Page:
Profile of Alan Pelz-Sharpe
News & Commentary Posts: 69
Articles by Alan Pelz-Sharpe
It seems timely to publish The Real Story Group's EMC-Documentum family tree, as there has been a change in senior management there recently... Mark Lewis is no longer in charge of Documentum at EMC. That's a big change and will clearly have repercussions...
In the past week mega-vendor Autonomy saw its share price plummet by 20%. Much discussed in the financial press, it's also news that will be much discussed and publicized by Autonomy's competitors. Today I was asked by an advisory customer whether they should be concerned about the state of Autonomy?... So how did I answer?...
Software support fees often make up the bulk of the yearly IT budget. This is hardly surprising when vendors typically like to calculate support contracts on the basis of ~20% of list pricing per annum, in perpetuity. Even if you negotiate the initial licensing costs down to $500k, you may still pay $200k per year in support fees...
What the move to eGovernement in the UK has shown us is that though there are great benefits to be gained in providing access via the Web to government services to citizens, that empowerment comes at a high cost.
It's all too easy to take ourselves and our enterprise software world too seriously. Every so often it's good to pop the bubble and just have a laugh... check out this little video I put together last week.
Over the years, I've learned a hard truth: more details and more complexity in a scoring methodology may not deliver you the right vendor. It can occasionally do the exact opposite. Ideally you should dispense with spreadsheet scoring entirely in favor of a more practical, facilitated decision-making process.
For years now, Google has played fast and loose with information confidentiality and privacy issues. As if further proof were needed, the PR disaster that is Buzz should be enough to firmly conclude that Google is not suitable for enterprise use-cases.
Apple's iPad looks like an ideal platform for accessing enterprise documents. Turns out this good idea is almost in the here and now...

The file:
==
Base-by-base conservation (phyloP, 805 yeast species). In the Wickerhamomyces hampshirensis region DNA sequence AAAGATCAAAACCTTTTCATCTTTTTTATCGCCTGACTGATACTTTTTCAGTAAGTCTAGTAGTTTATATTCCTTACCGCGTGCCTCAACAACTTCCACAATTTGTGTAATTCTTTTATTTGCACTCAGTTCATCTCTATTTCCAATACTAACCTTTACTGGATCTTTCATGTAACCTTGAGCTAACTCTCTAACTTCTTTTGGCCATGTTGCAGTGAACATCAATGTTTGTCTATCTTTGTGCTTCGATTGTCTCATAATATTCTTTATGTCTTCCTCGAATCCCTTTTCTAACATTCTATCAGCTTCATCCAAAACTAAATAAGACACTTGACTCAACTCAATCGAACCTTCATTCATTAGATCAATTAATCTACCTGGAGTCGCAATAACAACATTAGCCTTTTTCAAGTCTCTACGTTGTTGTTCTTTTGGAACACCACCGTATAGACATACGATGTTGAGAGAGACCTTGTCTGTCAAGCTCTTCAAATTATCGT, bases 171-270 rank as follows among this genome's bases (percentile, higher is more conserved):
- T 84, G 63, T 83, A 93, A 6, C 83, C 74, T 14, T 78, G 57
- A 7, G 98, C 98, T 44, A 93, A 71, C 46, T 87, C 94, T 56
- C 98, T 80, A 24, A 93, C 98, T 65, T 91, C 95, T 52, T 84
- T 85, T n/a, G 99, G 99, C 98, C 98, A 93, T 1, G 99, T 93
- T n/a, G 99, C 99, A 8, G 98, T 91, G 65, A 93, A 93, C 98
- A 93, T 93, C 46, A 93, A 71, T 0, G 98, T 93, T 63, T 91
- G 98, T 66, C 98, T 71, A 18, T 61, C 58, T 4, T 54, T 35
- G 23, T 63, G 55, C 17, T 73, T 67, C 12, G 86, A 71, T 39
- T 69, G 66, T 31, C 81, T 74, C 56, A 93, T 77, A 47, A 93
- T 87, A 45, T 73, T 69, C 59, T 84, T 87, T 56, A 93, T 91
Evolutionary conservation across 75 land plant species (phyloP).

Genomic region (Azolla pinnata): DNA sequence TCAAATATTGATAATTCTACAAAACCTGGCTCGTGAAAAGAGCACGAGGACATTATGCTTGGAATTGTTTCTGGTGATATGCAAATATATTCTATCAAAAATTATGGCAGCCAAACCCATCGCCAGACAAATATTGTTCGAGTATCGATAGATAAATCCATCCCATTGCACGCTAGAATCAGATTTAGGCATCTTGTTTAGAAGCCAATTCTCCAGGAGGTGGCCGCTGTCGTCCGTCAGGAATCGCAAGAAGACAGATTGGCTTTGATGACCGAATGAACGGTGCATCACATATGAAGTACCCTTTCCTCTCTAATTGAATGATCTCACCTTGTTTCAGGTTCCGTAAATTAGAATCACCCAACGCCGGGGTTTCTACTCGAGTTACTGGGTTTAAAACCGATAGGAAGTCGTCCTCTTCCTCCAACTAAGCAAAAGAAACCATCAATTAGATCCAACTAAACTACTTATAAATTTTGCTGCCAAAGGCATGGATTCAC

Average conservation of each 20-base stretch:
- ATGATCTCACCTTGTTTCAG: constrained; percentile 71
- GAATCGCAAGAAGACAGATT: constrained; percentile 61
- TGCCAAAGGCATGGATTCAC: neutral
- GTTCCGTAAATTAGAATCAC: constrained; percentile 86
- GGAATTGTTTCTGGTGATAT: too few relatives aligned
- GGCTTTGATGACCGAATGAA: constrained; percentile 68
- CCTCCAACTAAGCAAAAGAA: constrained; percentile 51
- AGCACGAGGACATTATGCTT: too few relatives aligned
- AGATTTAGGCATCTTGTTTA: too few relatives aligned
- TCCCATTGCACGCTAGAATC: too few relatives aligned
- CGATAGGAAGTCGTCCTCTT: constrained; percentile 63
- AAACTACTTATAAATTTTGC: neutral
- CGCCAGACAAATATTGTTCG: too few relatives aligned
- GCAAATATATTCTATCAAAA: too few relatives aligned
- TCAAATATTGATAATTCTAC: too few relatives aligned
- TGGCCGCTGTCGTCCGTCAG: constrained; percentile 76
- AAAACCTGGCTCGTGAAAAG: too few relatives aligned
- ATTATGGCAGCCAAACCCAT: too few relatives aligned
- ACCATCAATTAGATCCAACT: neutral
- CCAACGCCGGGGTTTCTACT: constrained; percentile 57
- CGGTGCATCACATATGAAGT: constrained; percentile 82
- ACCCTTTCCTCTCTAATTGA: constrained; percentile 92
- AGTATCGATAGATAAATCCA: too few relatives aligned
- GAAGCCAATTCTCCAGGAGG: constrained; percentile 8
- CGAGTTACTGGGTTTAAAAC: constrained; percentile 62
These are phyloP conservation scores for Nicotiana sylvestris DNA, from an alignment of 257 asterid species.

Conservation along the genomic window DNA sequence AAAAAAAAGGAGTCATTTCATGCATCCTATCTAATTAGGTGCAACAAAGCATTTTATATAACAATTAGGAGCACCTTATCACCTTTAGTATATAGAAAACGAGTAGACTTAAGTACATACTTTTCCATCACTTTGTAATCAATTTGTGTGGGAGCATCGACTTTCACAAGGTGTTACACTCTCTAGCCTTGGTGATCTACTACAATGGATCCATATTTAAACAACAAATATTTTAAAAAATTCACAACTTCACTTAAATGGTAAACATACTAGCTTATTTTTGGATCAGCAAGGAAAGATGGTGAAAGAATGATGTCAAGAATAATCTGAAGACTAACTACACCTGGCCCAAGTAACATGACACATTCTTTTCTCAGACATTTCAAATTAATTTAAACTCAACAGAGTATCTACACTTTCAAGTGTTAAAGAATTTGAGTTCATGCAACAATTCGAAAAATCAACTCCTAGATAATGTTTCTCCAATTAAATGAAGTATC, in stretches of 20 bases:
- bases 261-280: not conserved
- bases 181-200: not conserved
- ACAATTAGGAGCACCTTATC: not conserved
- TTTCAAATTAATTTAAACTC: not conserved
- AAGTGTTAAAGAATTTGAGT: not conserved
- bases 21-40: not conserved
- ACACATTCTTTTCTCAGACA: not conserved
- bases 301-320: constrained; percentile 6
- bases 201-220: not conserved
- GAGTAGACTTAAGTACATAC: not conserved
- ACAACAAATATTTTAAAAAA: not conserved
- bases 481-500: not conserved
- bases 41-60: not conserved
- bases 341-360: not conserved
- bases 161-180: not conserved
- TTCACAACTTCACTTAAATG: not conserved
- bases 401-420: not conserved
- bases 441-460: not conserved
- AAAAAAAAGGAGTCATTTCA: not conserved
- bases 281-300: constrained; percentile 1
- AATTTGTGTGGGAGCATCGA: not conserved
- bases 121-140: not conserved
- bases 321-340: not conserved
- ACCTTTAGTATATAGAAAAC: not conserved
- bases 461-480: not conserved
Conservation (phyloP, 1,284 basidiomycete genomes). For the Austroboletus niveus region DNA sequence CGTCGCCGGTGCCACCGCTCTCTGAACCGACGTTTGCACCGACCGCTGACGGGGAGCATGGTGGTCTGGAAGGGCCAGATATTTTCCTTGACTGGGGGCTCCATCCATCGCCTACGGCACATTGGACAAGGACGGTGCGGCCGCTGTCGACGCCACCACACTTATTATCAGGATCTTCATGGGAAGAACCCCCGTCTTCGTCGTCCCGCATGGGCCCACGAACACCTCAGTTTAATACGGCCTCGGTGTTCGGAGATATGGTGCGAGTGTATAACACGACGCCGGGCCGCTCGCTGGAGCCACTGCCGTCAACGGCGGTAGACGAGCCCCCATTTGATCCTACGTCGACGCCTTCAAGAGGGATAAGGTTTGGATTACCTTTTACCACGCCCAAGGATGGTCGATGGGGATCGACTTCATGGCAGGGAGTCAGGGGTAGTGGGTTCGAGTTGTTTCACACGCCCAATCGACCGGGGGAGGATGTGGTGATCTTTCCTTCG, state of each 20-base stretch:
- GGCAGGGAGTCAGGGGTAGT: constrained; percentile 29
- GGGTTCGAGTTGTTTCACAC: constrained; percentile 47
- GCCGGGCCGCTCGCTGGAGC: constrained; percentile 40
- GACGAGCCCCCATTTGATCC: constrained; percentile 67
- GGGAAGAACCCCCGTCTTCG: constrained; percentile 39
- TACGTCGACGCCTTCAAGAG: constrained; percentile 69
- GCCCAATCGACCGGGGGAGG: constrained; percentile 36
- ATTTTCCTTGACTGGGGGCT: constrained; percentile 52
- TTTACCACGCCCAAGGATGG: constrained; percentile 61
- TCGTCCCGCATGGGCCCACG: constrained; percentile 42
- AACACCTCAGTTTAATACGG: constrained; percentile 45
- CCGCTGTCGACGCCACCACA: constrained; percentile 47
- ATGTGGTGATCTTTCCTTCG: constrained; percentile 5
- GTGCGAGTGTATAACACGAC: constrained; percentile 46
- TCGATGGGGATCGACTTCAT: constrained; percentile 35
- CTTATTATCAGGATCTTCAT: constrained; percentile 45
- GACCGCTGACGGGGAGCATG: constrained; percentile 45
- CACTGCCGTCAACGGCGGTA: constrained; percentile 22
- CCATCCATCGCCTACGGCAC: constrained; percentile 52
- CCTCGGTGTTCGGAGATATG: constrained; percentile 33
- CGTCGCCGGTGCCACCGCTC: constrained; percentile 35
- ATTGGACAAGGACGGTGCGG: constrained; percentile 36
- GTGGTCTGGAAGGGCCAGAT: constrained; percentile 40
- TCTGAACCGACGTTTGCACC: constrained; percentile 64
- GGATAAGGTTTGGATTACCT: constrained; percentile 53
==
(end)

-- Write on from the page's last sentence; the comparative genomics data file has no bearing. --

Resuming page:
Let me state my take on ROI calculations as clearly as I can. ROI calculations for information technology are junk calculations -- a fraud, a nonsense, and a complete waste of time. Clear enough for you? Oh, and by the way, ROI calculations from software vendors are even worse.
Enterprise Conent Management still has a place in the acronym pantheon, but that place is an increasingly limited one...
First off let me state boldly and clearly CMIS (Content Management Interoperability Standard) is an important document management (a.k.a., ECM) standard -- the most important standard. Here are three concise and valid reasons for putting CMIS on your list of RFP requirements.
According to our exclusive survey results, enterprises want more integration with content management systems, but cost and time stand in the way.
There is plenty to be excited about in SP2010, especially if you belong to the SharePoint channel of resellers, consultants, developers, and system integrators... but I am starting to get the distinct impression that the SharePoint bubble is about to burst.
One HR professional at a major healthcare firm told me this week that enterprise content management-skilled applicants are looking for approximately 40% more in base pay than their peers with a background in CRM or ERP... My advice (unchanged over the years) is to...
I recently hosted a panel for ARMA that proved to be one of the most thought-provoking sessions I have been involved in for a long time. What became abundantly clear early on was that records managers and compliance officers really need to get their head around cloud computing, and fast.
For those of you interested at what is happening in the world of Enterprise Content Management, here is a SlideShare recording that looks at the latest CMS Watch Cross-Check analysis of ECM vendors as of September, 2009.
One of my favorite technology terms is "Shadow IT." The term is not employed often enough, and its role in undermining good information management should be more widely broadcast, because Shadow IT represents a plague on content management.
Search-cum-enterprise content management (ECM) vendor Autonomy has announced an integration for its recently acquired WorkSite product with the iPhone... Smart mobile devices are increasingly usurping laptops as the mobile computing device of choice, so secure access to documents via the iPhone makes a great deal of sense...
Here in the US, the topic of electronic medical records has popped back to the top of the agenda, due to an impending mass injection of government money. Long talked about, long promised and long mandated (remember HIPAA?) -- electronic medical records in the US are for all intents and purposes still a pipedream...